Cantu syndrome: A longitudinal review of vascular findings in three individuals

Ashley Parrott, Rachel Lombardo, Nicole Brown, Justin T. Tretter, Laura Riley, Kathryn Nicole Weaver

Research output: Contribution to journalArticlepeer-review

6 Scopus citations


Cantu syndrome is a rare autosomal dominant disorder caused by missense variants in ABCC9 and KCNJ8. It is characterized by hypertrichosis, neonatal macrosomia, coarse facial features, and skeletal anomalies. Reported cardiovascular anomalies include cardiomegaly, structural defects, collateral vessels, and rare report of arteriovenous malformation (AVM). Arterial dilation is reported in a few individuals including one with surgical intervention for a thoracic aortic aneurysm. The natural history of this aortopathy including the rate of progression or risk for dissection is unknown and longitudinal patient data is unavailable. We present data from vascular imaging in three individuals with genetically confirmed Cantu syndrome over 3 to 14 years of follow-up. All patients had generally stable aortic dilation, which did not reach the surgical threshold, including one individual followed closely through pregnancy. In adulthood, one individual had a maximum ascending aortic measurement of 4.2 cm. Two pediatric patients had aortic root or ascending z-scores of approximately +3. A large asymptomatic pelvic AVM was identified in one individual on head-pelvis MRI. While the data reported in these individuals is reassuring regarding the risk for progressive disease, further data from additional individuals with Cantu syndrome is needed to best inform screening recommendations, improve understanding of dissection risk, and guide management.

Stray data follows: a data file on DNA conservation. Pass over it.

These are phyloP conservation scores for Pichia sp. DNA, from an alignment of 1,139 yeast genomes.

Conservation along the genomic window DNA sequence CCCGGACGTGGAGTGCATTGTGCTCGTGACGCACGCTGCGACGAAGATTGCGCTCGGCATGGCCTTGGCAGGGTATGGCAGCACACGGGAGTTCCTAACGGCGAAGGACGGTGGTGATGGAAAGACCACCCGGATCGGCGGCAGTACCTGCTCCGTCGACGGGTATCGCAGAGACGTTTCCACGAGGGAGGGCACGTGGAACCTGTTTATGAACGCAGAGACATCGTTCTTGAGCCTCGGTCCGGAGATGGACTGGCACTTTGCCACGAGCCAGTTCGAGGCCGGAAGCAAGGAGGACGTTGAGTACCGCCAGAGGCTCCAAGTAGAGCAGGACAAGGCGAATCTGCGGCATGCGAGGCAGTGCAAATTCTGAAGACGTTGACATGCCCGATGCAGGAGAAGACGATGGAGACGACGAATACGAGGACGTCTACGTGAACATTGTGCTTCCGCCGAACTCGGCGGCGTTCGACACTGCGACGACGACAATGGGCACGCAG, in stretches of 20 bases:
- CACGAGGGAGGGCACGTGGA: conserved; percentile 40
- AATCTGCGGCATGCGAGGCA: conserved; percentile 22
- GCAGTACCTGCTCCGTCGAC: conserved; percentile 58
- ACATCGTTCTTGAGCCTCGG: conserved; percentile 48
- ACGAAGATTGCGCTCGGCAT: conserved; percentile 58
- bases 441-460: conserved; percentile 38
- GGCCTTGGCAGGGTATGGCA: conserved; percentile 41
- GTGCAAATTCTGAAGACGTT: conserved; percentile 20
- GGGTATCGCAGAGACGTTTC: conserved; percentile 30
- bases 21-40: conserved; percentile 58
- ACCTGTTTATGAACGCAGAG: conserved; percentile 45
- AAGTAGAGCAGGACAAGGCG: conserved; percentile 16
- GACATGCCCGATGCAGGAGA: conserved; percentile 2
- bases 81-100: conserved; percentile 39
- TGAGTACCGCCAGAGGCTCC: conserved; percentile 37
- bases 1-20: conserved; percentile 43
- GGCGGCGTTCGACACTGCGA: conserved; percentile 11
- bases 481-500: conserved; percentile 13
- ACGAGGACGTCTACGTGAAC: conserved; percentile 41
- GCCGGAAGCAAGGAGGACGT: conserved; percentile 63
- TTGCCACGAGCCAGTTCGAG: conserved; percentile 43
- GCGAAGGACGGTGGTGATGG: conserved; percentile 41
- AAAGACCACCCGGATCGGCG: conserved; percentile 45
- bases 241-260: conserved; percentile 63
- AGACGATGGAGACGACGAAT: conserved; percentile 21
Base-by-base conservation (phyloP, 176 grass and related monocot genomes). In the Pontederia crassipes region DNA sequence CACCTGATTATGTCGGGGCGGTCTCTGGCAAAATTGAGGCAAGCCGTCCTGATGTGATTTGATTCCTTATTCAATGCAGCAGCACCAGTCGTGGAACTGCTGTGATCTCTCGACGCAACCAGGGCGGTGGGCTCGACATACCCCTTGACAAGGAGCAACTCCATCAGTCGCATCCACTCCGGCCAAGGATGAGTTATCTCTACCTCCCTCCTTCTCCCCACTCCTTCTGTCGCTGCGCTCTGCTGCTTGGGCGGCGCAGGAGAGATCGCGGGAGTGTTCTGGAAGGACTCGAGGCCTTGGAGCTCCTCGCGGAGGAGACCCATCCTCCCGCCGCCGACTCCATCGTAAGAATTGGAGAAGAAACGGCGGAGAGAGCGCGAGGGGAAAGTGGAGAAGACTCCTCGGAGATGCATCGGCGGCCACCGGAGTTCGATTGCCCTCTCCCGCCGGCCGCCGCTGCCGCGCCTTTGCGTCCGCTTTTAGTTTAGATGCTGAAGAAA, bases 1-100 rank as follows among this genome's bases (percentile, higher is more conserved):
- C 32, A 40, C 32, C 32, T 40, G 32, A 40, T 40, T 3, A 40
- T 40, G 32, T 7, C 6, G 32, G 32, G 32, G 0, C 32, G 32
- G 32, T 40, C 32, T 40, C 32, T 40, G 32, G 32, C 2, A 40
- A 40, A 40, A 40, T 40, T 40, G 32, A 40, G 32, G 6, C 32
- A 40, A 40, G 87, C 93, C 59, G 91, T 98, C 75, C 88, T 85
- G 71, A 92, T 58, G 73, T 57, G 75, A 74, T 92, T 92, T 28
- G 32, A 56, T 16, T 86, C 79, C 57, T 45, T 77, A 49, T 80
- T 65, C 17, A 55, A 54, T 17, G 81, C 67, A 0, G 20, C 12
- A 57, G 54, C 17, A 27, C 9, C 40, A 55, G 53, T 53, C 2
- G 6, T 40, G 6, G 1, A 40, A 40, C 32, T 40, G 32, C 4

Original languageEnglish (US)
Pages (from-to)1243-1248
Number of pages6
JournalAmerican Journal of Medical Genetics, Part A
Issue number5
StatePublished - May 1 2020


  • Cantu
  • aneurysm
  • aortic dilation
  • arteriovenous malformation

ASJC Scopus subject areas

  • Genetics
  • Genetics(clinical)


Dive into the research topics of 'Cantu syndrome: A longitudinal review of vascular findings in three individuals'. Together they form a unique fingerprint.

Cite this